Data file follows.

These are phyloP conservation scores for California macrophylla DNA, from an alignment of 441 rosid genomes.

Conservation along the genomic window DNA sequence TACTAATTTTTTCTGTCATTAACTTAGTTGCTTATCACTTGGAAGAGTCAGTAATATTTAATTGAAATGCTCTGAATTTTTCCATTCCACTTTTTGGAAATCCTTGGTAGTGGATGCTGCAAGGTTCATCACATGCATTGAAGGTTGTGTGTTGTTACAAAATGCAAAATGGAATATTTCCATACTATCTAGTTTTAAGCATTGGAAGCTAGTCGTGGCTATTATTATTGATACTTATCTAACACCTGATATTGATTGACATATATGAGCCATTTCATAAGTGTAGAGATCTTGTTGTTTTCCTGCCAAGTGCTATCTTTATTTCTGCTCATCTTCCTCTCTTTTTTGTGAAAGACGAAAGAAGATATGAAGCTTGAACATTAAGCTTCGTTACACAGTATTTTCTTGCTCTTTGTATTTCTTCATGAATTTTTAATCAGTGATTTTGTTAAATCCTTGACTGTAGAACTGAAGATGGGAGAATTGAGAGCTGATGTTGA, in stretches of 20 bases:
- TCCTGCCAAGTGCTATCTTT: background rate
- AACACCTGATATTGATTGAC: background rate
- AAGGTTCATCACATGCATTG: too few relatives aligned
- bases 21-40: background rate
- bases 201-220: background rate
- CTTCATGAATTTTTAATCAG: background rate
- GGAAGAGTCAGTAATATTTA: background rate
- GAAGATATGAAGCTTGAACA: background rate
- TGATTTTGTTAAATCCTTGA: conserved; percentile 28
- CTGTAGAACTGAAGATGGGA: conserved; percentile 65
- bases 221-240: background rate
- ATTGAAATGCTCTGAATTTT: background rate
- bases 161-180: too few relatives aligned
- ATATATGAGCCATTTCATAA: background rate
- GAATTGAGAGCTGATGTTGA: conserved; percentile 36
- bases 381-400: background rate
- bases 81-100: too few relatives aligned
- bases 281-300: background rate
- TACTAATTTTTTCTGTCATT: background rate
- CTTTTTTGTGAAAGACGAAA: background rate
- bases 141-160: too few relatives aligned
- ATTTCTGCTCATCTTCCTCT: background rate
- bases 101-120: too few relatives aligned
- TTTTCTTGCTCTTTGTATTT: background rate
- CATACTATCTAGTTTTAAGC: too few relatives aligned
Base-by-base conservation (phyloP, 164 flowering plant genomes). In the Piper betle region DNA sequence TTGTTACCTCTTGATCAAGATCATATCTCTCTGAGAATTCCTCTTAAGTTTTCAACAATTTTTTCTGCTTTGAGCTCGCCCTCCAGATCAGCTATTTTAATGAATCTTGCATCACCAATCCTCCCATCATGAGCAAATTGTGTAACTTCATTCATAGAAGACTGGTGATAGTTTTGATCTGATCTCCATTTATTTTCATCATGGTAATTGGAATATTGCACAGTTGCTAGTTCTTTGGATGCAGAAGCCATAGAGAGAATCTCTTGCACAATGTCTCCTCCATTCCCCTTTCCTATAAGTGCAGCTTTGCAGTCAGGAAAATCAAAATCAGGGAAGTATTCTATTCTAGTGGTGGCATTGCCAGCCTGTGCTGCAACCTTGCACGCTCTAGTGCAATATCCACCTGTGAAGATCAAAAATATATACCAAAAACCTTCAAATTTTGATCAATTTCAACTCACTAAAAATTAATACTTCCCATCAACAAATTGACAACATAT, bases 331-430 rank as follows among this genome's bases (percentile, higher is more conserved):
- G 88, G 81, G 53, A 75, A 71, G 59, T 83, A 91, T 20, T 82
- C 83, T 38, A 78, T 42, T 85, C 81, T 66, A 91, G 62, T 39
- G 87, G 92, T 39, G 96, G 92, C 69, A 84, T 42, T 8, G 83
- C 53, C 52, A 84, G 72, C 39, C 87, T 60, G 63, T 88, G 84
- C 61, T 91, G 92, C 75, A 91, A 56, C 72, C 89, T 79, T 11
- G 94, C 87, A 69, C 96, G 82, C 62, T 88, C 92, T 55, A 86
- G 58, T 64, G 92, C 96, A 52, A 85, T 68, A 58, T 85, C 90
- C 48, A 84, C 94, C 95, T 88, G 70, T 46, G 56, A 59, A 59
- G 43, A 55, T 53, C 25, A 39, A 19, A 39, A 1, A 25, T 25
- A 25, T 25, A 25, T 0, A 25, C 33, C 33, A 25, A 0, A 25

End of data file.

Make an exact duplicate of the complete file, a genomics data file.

These are phyloP conservation scores for California macrophylla DNA, from an alignment of 441 rosid genomes.

Conservation along the genomic window DNA sequence TACTAATTTTTTCTGTCATTAACTTAGTTGCTTATCACTTGGAAGAGTCAGTAATATTTAATTGAAATGCTCTGAATTTTTCCATTCCACTTTTTGGAAATCCTTGGTAGTGGATGCTGCAAGGTTCATCACATGCATTGAAGGTTGTGTGTTGTTACAAAATGCAAAATGGAATATTTCCATACTATCTAGTTTTAAGCATTGGAAGCTAGTCGTGGCTATTATTATTGATACTTATCTAACACCTGATATTGATTGACATATATGAGCCATTTCATAAGTGTAGAGATCTTGTTGTTTTCCTGCCAAGTGCTATCTTTATTTCTGCTCATCTTCCTCTCTTTTTTGTGAAAGACGAAAGAAGATATGAAGCTTGAACATTAAGCTTCGTTACACAGTATTTTCTTGCTCTTTGTATTTCTTCATGAATTTTTAATCAGTGATTTTGTTAAATCCTTGACTGTAGAACTGAAGATGGGAGAATTGAGAGCTGATGTTGA, in stretches of 20 bases:
- TCCTGCCAAGTGCTATCTTT: background rate
- AACACCTGATATTGATTGAC: background rate
- AAGGTTCATCACATGCATTG: too few relatives aligned
- bases 21-40: background rate
- bases 201-220: background rate
- CTTCATGAATTTTTAATCAG: background rate
- GGAAGAGTCAGTAATATTTA: background rate
- GAAGATATGAAGCTTGAACA: background rate
- TGATTTTGTTAAATCCTTGA: conserved; percentile 28
- CTGTAGAACTGAAGATGGGA: conserved; percentile 65
- bases 221-240: background rate
- ATTGAAATGCTCTGAATTTT: background rate
- bases 161-180: too few relatives aligned
- ATATATGAGCCATTTCATAA: background rate
- GAATTGAGAGCTGATGTTGA: conserved; percentile 36
- bases 381-400: background rate
- bases 81-100: too few relatives aligned
- bases 281-300: background rate
- TACTAATTTTTTCTGTCATT: background rate
- CTTTTTTGTGAAAGACGAAA: background rate
- bases 141-160: too few relatives aligned
- ATTTCTGCTCATCTTCCTCT: background rate
- bases 101-120: too few relatives aligned
- TTTTCTTGCTCTTTGTATTT: background rate
- CATACTATCTAGTTTTAAGC: too few relatives aligned
Base-by-base conservation (phyloP, 164 flowering plant genomes). In the Piper betle region DNA sequence TTGTTACCTCTTGATCAAGATCATATCTCTCTGAGAATTCCTCTTAAGTTTTCAACAATTTTTTCTGCTTTGAGCTCGCCCTCCAGATCAGCTATTTTAATGAATCTTGCATCACCAATCCTCCCATCATGAGCAAATTGTGTAACTTCATTCATAGAAGACTGGTGATAGTTTTGATCTGATCTCCATTTATTTTCATCATGGTAATTGGAATATTGCACAGTTGCTAGTTCTTTGGATGCAGAAGCCATAGAGAGAATCTCTTGCACAATGTCTCCTCCATTCCCCTTTCCTATAAGTGCAGCTTTGCAGTCAGGAAAATCAAAATCAGGGAAGTATTCTATTCTAGTGGTGGCATTGCCAGCCTGTGCTGCAACCTTGCACGCTCTAGTGCAATATCCACCTGTGAAGATCAAAAATATATACCAAAAACCTTCAAATTTTGATCAATTTCAACTCACTAAAAATTAATACTTCCCATCAACAAATTGACAACATAT, bases 331-430 rank as follows among this genome's bases (percentile, higher is more conserved):
- G 88, G 81, G 53, A 75, A 71, G 59, T 83, A 91, T 20, T 82
- C 83, T 38, A 78, T 42, T 85, C 81, T 66, A 91, G 62, T 39
- G 87, G 92, T 39, G 96, G 92, C 69, A 84, T 42, T 8, G 83
- C 53, C 52, A 84, G 72, C 39, C 87, T 60, G 63, T 88, G 84
- C 61, T 91, G 92, C 75, A 91, A 56, C 72, C 89, T 79, T 11
- G 94, C 87, A 69, C 96, G 82, C 62, T 88, C 92, T 55, A 86
- G 58, T 64, G 92, C 96, A 52, A 85, T 68, A 58, T 85, C 90
- C 48, A 84, C 94, C 95, T 88, G 70, T 46, G 56, A 59, A 59
- G 43, A 55, T 53, C 25, A 39, A 19, A 39, A 1, A 25, T 25
- A 25, T 25, A 25, T 0, A 25, C 33, C 33, A 25, A 0, A 25